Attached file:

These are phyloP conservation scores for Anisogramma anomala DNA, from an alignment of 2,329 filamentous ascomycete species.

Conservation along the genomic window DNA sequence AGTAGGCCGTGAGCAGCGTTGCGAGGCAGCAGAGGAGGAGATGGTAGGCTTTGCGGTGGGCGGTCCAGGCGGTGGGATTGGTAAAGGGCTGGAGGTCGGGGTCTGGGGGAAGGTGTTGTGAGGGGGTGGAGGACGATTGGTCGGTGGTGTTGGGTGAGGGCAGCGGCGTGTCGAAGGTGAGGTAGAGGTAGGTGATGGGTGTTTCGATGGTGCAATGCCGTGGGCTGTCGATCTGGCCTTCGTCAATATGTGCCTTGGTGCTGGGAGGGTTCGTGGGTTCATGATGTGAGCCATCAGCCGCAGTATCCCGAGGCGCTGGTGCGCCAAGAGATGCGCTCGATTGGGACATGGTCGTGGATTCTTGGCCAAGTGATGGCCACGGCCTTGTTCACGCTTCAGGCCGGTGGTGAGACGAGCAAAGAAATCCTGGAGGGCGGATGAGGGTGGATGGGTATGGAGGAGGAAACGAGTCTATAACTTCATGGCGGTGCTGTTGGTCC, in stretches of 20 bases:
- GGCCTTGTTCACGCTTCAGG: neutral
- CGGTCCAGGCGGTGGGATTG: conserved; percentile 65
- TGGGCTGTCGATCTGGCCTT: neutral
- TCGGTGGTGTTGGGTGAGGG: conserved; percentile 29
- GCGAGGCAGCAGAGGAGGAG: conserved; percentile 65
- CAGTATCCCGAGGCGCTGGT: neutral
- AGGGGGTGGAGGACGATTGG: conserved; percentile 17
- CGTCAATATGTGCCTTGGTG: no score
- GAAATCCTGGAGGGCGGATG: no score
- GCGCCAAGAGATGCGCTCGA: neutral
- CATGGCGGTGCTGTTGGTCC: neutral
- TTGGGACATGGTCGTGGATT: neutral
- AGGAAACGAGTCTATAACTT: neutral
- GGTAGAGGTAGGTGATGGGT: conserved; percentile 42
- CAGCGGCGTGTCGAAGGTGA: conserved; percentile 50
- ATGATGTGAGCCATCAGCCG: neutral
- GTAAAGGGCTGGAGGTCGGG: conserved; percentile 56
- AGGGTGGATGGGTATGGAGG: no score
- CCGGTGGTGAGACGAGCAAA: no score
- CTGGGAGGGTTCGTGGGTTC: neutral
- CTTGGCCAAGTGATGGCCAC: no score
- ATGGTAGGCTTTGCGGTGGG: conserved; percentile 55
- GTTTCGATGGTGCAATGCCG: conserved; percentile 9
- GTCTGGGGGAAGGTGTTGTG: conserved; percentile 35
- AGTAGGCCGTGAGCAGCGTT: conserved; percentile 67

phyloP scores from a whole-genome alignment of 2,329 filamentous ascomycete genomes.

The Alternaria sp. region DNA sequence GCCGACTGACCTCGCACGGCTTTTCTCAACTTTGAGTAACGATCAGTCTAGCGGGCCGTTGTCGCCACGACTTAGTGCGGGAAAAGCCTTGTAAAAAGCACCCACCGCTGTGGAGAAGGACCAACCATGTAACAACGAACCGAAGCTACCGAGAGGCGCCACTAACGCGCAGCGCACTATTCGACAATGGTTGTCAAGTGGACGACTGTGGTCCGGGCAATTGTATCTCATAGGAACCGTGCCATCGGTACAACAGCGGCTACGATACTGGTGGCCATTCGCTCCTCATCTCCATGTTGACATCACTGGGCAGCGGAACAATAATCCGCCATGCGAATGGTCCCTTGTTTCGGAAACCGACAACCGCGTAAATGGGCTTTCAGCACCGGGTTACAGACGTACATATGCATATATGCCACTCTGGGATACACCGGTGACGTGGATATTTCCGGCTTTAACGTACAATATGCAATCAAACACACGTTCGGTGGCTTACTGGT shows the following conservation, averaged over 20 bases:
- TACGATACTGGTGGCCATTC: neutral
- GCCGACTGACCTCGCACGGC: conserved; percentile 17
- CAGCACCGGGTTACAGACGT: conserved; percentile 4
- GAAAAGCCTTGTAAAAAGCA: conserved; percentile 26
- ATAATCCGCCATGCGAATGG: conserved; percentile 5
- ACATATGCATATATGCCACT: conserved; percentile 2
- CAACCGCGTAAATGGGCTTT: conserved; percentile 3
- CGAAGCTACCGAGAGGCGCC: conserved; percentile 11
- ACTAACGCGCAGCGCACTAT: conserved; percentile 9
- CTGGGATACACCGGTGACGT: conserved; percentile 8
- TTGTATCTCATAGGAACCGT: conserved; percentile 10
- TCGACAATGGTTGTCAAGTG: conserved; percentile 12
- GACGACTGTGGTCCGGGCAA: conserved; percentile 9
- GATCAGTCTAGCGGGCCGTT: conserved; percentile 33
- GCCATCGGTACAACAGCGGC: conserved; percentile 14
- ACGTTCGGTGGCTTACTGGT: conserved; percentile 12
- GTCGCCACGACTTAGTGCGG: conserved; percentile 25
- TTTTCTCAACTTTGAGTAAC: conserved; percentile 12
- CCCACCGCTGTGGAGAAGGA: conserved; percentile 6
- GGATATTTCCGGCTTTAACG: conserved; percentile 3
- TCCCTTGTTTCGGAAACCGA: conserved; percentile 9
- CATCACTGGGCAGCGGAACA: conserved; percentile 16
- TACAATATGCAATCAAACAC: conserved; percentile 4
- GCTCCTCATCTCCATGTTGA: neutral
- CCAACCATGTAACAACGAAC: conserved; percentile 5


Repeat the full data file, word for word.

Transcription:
These are phyloP conservation scores for Anisogramma anomala DNA, from an alignment of 2,329 filamentous ascomycete species.

Conservation along the genomic window DNA sequence AGTAGGCCGTGAGCAGCGTTGCGAGGCAGCAGAGGAGGAGATGGTAGGCTTTGCGGTGGGCGGTCCAGGCGGTGGGATTGGTAAAGGGCTGGAGGTCGGGGTCTGGGGGAAGGTGTTGTGAGGGGGTGGAGGACGATTGGTCGGTGGTGTTGGGTGAGGGCAGCGGCGTGTCGAAGGTGAGGTAGAGGTAGGTGATGGGTGTTTCGATGGTGCAATGCCGTGGGCTGTCGATCTGGCCTTCGTCAATATGTGCCTTGGTGCTGGGAGGGTTCGTGGGTTCATGATGTGAGCCATCAGCCGCAGTATCCCGAGGCGCTGGTGCGCCAAGAGATGCGCTCGATTGGGACATGGTCGTGGATTCTTGGCCAAGTGATGGCCACGGCCTTGTTCACGCTTCAGGCCGGTGGTGAGACGAGCAAAGAAATCCTGGAGGGCGGATGAGGGTGGATGGGTATGGAGGAGGAAACGAGTCTATAACTTCATGGCGGTGCTGTTGGTCC, in stretches of 20 bases:
- GGCCTTGTTCACGCTTCAGG: neutral
- CGGTCCAGGCGGTGGGATTG: conserved; percentile 65
- TGGGCTGTCGATCTGGCCTT: neutral
- TCGGTGGTGTTGGGTGAGGG: conserved; percentile 29
- GCGAGGCAGCAGAGGAGGAG: conserved; percentile 65
- CAGTATCCCGAGGCGCTGGT: neutral
- AGGGGGTGGAGGACGATTGG: conserved; percentile 17
- CGTCAATATGTGCCTTGGTG: no score
- GAAATCCTGGAGGGCGGATG: no score
- GCGCCAAGAGATGCGCTCGA: neutral
- CATGGCGGTGCTGTTGGTCC: neutral
- TTGGGACATGGTCGTGGATT: neutral
- AGGAAACGAGTCTATAACTT: neutral
- GGTAGAGGTAGGTGATGGGT: conserved; percentile 42
- CAGCGGCGTGTCGAAGGTGA: conserved; percentile 50
- ATGATGTGAGCCATCAGCCG: neutral
- GTAAAGGGCTGGAGGTCGGG: conserved; percentile 56
- AGGGTGGATGGGTATGGAGG: no score
- CCGGTGGTGAGACGAGCAAA: no score
- CTGGGAGGGTTCGTGGGTTC: neutral
- CTTGGCCAAGTGATGGCCAC: no score
- ATGGTAGGCTTTGCGGTGGG: conserved; percentile 55
- GTTTCGATGGTGCAATGCCG: conserved; percentile 9
- GTCTGGGGGAAGGTGTTGTG: conserved; percentile 35
- AGTAGGCCGTGAGCAGCGTT: conserved; percentile 67

phyloP scores from a whole-genome alignment of 2,329 filamentous ascomycete genomes.

The Alternaria sp. region DNA sequence GCCGACTGACCTCGCACGGCTTTTCTCAACTTTGAGTAACGATCAGTCTAGCGGGCCGTTGTCGCCACGACTTAGTGCGGGAAAAGCCTTGTAAAAAGCACCCACCGCTGTGGAGAAGGACCAACCATGTAACAACGAACCGAAGCTACCGAGAGGCGCCACTAACGCGCAGCGCACTATTCGACAATGGTTGTCAAGTGGACGACTGTGGTCCGGGCAATTGTATCTCATAGGAACCGTGCCATCGGTACAACAGCGGCTACGATACTGGTGGCCATTCGCTCCTCATCTCCATGTTGACATCACTGGGCAGCGGAACAATAATCCGCCATGCGAATGGTCCCTTGTTTCGGAAACCGACAACCGCGTAAATGGGCTTTCAGCACCGGGTTACAGACGTACATATGCATATATGCCACTCTGGGATACACCGGTGACGTGGATATTTCCGGCTTTAACGTACAATATGCAATCAAACACACGTTCGGTGGCTTACTGGT shows the following conservation, averaged over 20 bases:
- TACGATACTGGTGGCCATTC: neutral
- GCCGACTGACCTCGCACGGC: conserved; percentile 17
- CAGCACCGGGTTACAGACGT: conserved; percentile 4
- GAAAAGCCTTGTAAAAAGCA: conserved; percentile 26
- ATAATCCGCCATGCGAATGG: conserved; percentile 5
- ACATATGCATATATGCCACT: conserved; percentile 2
- CAACCGCGTAAATGGGCTTT: conserved; percentile 3
- CGAAGCTACCGAGAGGCGCC: conserved; percentile 11
- ACTAACGCGCAGCGCACTAT: conserved; percentile 9
- CTGGGATACACCGGTGACGT: conserved; percentile 8
- TTGTATCTCATAGGAACCGT: conserved; percentile 10
- TCGACAATGGTTGTCAAGTG: conserved; percentile 12
- GACGACTGTGGTCCGGGCAA: conserved; percentile 9
- GATCAGTCTAGCGGGCCGTT: conserved; percentile 33
- GCCATCGGTACAACAGCGGC: conserved; percentile 14
- ACGTTCGGTGGCTTACTGGT: conserved; percentile 12
- GTCGCCACGACTTAGTGCGG: conserved; percentile 25
- TTTTCTCAACTTTGAGTAAC: conserved; percentile 12
- CCCACCGCTGTGGAGAAGGA: conserved; percentile 6
- GGATATTTCCGGCTTTAACG: conserved; percentile 3
- TCCCTTGTTTCGGAAACCGA: conserved; percentile 9
- CATCACTGGGCAGCGGAACA: conserved; percentile 16
- TACAATATGCAATCAAACAC: conserved; percentile 4
- GCTCCTCATCTCCATGTTGA: neutral
- CCAACCATGTAACAACGAAC: conserved; percentile 5